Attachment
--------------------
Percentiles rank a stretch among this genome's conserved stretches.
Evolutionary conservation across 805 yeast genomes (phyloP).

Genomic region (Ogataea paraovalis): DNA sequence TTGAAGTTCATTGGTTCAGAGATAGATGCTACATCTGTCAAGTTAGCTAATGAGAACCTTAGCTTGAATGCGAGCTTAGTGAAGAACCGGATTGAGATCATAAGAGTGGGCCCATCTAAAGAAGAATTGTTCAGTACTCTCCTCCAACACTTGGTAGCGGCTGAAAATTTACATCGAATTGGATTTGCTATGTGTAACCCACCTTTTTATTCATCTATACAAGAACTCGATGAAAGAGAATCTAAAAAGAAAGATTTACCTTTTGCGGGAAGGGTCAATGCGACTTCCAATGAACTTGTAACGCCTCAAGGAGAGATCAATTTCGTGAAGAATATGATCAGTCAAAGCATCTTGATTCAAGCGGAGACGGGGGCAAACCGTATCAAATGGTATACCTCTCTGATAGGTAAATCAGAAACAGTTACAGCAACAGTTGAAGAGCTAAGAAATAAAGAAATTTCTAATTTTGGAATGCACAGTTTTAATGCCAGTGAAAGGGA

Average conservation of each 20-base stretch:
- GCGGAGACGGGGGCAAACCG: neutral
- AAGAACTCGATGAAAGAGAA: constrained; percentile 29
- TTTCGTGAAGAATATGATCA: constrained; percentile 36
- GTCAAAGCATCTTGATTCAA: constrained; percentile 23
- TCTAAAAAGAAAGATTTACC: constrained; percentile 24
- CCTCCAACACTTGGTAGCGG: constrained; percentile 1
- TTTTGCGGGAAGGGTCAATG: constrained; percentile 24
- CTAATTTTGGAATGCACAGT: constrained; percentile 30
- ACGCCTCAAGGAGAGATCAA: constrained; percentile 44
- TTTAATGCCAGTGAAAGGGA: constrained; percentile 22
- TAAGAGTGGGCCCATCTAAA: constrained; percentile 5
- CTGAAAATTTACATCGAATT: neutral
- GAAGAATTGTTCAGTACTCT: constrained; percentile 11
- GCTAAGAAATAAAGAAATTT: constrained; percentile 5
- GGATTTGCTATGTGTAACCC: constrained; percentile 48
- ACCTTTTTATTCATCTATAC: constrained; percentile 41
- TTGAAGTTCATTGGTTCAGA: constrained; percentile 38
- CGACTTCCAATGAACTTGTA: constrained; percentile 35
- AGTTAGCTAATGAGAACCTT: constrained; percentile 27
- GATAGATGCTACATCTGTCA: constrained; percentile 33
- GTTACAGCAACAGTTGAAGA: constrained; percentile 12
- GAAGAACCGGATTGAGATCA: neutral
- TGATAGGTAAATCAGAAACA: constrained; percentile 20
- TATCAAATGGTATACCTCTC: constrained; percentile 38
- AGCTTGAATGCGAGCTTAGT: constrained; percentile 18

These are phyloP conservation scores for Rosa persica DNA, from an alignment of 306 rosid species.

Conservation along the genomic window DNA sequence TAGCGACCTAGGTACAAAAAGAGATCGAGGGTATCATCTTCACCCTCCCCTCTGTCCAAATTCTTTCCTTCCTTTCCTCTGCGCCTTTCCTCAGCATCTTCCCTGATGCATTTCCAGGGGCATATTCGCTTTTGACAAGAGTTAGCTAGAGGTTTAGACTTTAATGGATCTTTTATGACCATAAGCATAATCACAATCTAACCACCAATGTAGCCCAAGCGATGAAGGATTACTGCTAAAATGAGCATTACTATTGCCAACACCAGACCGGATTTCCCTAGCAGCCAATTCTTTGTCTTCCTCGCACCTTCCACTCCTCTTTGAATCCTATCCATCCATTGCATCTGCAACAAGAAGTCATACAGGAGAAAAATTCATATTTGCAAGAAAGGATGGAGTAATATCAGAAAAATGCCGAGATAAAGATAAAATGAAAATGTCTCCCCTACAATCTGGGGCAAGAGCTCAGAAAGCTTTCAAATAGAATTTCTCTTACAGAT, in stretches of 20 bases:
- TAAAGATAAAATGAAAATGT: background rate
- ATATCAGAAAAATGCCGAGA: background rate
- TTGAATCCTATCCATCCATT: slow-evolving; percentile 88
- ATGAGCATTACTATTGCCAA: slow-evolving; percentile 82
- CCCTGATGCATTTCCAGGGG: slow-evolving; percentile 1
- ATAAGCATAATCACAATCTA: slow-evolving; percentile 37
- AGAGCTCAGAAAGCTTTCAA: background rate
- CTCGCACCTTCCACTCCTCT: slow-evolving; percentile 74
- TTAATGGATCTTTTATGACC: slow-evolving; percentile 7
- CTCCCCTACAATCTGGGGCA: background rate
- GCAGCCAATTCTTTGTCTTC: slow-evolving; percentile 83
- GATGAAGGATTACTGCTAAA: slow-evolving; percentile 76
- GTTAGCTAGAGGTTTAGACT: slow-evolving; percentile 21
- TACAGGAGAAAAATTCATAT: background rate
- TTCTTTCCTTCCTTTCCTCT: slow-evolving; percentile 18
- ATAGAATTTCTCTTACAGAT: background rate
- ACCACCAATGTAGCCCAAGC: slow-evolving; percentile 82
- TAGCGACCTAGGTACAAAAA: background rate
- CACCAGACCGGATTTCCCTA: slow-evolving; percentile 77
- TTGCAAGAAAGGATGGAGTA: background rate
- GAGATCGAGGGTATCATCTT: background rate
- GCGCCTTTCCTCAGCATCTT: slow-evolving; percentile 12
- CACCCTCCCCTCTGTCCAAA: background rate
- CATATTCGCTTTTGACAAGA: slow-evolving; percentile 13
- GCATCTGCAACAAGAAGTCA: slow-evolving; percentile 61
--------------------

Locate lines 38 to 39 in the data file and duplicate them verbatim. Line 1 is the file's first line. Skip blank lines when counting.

- AGAGCTCAGAAAGCTTTCAA: background rate
- CTCGCACCTTCCACTCCTCT: slow-evolving; percentile 74